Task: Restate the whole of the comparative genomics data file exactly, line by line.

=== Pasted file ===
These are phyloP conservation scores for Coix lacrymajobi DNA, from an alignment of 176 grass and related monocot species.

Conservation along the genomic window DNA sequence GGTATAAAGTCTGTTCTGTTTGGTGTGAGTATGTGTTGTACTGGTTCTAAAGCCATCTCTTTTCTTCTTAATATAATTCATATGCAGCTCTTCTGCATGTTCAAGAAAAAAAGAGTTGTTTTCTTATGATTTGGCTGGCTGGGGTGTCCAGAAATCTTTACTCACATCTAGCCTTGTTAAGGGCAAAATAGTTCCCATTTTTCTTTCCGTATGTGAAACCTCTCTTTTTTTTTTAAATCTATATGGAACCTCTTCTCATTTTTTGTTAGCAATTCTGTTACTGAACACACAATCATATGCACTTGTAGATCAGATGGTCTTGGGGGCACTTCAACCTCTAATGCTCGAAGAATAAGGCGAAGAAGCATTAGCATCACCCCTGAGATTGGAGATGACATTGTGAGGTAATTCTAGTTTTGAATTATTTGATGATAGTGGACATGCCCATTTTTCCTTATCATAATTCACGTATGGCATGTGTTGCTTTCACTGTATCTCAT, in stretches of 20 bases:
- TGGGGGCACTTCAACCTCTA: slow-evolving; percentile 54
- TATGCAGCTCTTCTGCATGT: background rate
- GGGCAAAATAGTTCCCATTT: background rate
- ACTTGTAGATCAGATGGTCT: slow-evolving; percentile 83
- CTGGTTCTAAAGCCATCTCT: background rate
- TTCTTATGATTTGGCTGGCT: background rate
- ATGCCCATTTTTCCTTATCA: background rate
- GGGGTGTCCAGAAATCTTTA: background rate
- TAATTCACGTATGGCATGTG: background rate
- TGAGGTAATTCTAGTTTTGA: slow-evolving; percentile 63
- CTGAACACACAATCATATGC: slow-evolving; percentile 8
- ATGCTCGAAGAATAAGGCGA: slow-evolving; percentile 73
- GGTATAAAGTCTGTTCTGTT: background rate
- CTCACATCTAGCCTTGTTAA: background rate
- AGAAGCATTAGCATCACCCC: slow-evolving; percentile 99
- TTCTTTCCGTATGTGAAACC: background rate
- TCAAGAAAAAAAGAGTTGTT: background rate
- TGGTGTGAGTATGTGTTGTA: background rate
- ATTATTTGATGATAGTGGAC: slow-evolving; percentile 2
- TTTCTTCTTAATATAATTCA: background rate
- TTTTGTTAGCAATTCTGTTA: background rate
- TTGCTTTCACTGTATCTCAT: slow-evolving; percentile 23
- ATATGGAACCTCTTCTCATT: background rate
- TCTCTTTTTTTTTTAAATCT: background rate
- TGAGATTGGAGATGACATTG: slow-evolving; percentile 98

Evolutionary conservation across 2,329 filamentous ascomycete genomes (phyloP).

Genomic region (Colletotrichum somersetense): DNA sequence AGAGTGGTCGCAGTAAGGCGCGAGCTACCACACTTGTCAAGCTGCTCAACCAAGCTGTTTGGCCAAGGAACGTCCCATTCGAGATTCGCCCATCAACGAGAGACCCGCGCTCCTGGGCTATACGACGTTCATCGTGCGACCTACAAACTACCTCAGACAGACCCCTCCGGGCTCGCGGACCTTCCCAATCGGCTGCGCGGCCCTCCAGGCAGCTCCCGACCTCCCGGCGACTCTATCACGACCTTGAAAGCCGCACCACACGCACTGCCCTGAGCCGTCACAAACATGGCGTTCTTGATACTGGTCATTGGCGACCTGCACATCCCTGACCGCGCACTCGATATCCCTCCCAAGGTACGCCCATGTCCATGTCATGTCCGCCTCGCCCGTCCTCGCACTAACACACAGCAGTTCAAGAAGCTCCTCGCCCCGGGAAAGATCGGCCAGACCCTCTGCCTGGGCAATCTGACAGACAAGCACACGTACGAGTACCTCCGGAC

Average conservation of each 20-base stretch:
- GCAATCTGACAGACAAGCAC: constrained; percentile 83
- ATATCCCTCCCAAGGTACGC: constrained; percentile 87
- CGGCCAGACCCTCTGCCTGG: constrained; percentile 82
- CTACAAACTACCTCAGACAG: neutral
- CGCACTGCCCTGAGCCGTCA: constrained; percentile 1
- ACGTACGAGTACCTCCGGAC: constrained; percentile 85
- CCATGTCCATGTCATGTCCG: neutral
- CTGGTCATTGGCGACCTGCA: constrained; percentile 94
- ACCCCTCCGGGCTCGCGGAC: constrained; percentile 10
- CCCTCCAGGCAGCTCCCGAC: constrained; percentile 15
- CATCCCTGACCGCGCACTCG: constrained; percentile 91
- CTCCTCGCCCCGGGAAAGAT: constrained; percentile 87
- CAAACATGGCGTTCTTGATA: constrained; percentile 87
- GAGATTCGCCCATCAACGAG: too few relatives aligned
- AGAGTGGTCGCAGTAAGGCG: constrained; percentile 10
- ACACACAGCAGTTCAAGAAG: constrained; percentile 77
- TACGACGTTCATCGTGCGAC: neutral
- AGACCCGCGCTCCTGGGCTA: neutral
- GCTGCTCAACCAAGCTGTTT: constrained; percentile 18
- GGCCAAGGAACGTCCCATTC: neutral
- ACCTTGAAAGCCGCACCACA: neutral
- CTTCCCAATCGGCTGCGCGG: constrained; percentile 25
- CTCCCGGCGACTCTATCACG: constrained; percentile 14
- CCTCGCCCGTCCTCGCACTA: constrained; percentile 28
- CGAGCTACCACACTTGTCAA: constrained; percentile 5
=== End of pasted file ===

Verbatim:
These are phyloP conservation scores for Coix lacrymajobi DNA, from an alignment of 176 grass and related monocot species.

Conservation along the genomic window DNA sequence GGTATAAAGTCTGTTCTGTTTGGTGTGAGTATGTGTTGTACTGGTTCTAAAGCCATCTCTTTTCTTCTTAATATAATTCATATGCAGCTCTTCTGCATGTTCAAGAAAAAAAGAGTTGTTTTCTTATGATTTGGCTGGCTGGGGTGTCCAGAAATCTTTACTCACATCTAGCCTTGTTAAGGGCAAAATAGTTCCCATTTTTCTTTCCGTATGTGAAACCTCTCTTTTTTTTTTAAATCTATATGGAACCTCTTCTCATTTTTTGTTAGCAATTCTGTTACTGAACACACAATCATATGCACTTGTAGATCAGATGGTCTTGGGGGCACTTCAACCTCTAATGCTCGAAGAATAAGGCGAAGAAGCATTAGCATCACCCCTGAGATTGGAGATGACATTGTGAGGTAATTCTAGTTTTGAATTATTTGATGATAGTGGACATGCCCATTTTTCCTTATCATAATTCACGTATGGCATGTGTTGCTTTCACTGTATCTCAT, in stretches of 20 bases:
- TGGGGGCACTTCAACCTCTA: slow-evolving; percentile 54
- TATGCAGCTCTTCTGCATGT: background rate
- GGGCAAAATAGTTCCCATTT: background rate
- ACTTGTAGATCAGATGGTCT: slow-evolving; percentile 83
- CTGGTTCTAAAGCCATCTCT: background rate
- TTCTTATGATTTGGCTGGCT: background rate
- ATGCCCATTTTTCCTTATCA: background rate
- GGGGTGTCCAGAAATCTTTA: background rate
- TAATTCACGTATGGCATGTG: background rate
- TGAGGTAATTCTAGTTTTGA: slow-evolving; percentile 63
- CTGAACACACAATCATATGC: slow-evolving; percentile 8
- ATGCTCGAAGAATAAGGCGA: slow-evolving; percentile 73
- GGTATAAAGTCTGTTCTGTT: background rate
- CTCACATCTAGCCTTGTTAA: background rate
- AGAAGCATTAGCATCACCCC: slow-evolving; percentile 99
- TTCTTTCCGTATGTGAAACC: background rate
- TCAAGAAAAAAAGAGTTGTT: background rate
- TGGTGTGAGTATGTGTTGTA: background rate
- ATTATTTGATGATAGTGGAC: slow-evolving; percentile 2
- TTTCTTCTTAATATAATTCA: background rate
- TTTTGTTAGCAATTCTGTTA: background rate
- TTGCTTTCACTGTATCTCAT: slow-evolving; percentile 23
- ATATGGAACCTCTTCTCATT: background rate
- TCTCTTTTTTTTTTAAATCT: background rate
- TGAGATTGGAGATGACATTG: slow-evolving; percentile 98

Evolutionary conservation across 2,329 filamentous ascomycete genomes (phyloP).

Genomic region (Colletotrichum somersetense): DNA sequence AGAGTGGTCGCAGTAAGGCGCGAGCTACCACACTTGTCAAGCTGCTCAACCAAGCTGTTTGGCCAAGGAACGTCCCATTCGAGATTCGCCCATCAACGAGAGACCCGCGCTCCTGGGCTATACGACGTTCATCGTGCGACCTACAAACTACCTCAGACAGACCCCTCCGGGCTCGCGGACCTTCCCAATCGGCTGCGCGGCCCTCCAGGCAGCTCCCGACCTCCCGGCGACTCTATCACGACCTTGAAAGCCGCACCACACGCACTGCCCTGAGCCGTCACAAACATGGCGTTCTTGATACTGGTCATTGGCGACCTGCACATCCCTGACCGCGCACTCGATATCCCTCCCAAGGTACGCCCATGTCCATGTCATGTCCGCCTCGCCCGTCCTCGCACTAACACACAGCAGTTCAAGAAGCTCCTCGCCCCGGGAAAGATCGGCCAGACCCTCTGCCTGGGCAATCTGACAGACAAGCACACGTACGAGTACCTCCGGAC

Average conservation of each 20-base stretch:
- GCAATCTGACAGACAAGCAC: constrained; percentile 83
- ATATCCCTCCCAAGGTACGC: constrained; percentile 87
- CGGCCAGACCCTCTGCCTGG: constrained; percentile 82
- CTACAAACTACCTCAGACAG: neutral
- CGCACTGCCCTGAGCCGTCA: constrained; percentile 1
- ACGTACGAGTACCTCCGGAC: constrained; percentile 85
- CCATGTCCATGTCATGTCCG: neutral
- CTGGTCATTGGCGACCTGCA: constrained; percentile 94
- ACCCCTCCGGGCTCGCGGAC: constrained; percentile 10
- CCCTCCAGGCAGCTCCCGAC: constrained; percentile 15
- CATCCCTGACCGCGCACTCG: constrained; percentile 91
- CTCCTCGCCCCGGGAAAGAT: constrained; percentile 87
- CAAACATGGCGTTCTTGATA: constrained; percentile 87
- GAGATTCGCCCATCAACGAG: too few relatives aligned
- AGAGTGGTCGCAGTAAGGCG: constrained; percentile 10
- ACACACAGCAGTTCAAGAAG: constrained; percentile 77
- TACGACGTTCATCGTGCGAC: neutral
- AGACCCGCGCTCCTGGGCTA: neutral
- GCTGCTCAACCAAGCTGTTT: constrained; percentile 18
- GGCCAAGGAACGTCCCATTC: neutral
- ACCTTGAAAGCCGCACCACA: neutral
- CTTCCCAATCGGCTGCGCGG: constrained; percentile 25
- CTCCCGGCGACTCTATCACG: constrained; percentile 14
- CCTCGCCCGTCCTCGCACTA: constrained; percentile 28
- CGAGCTACCACACTTGTCAA: constrained; percentile 5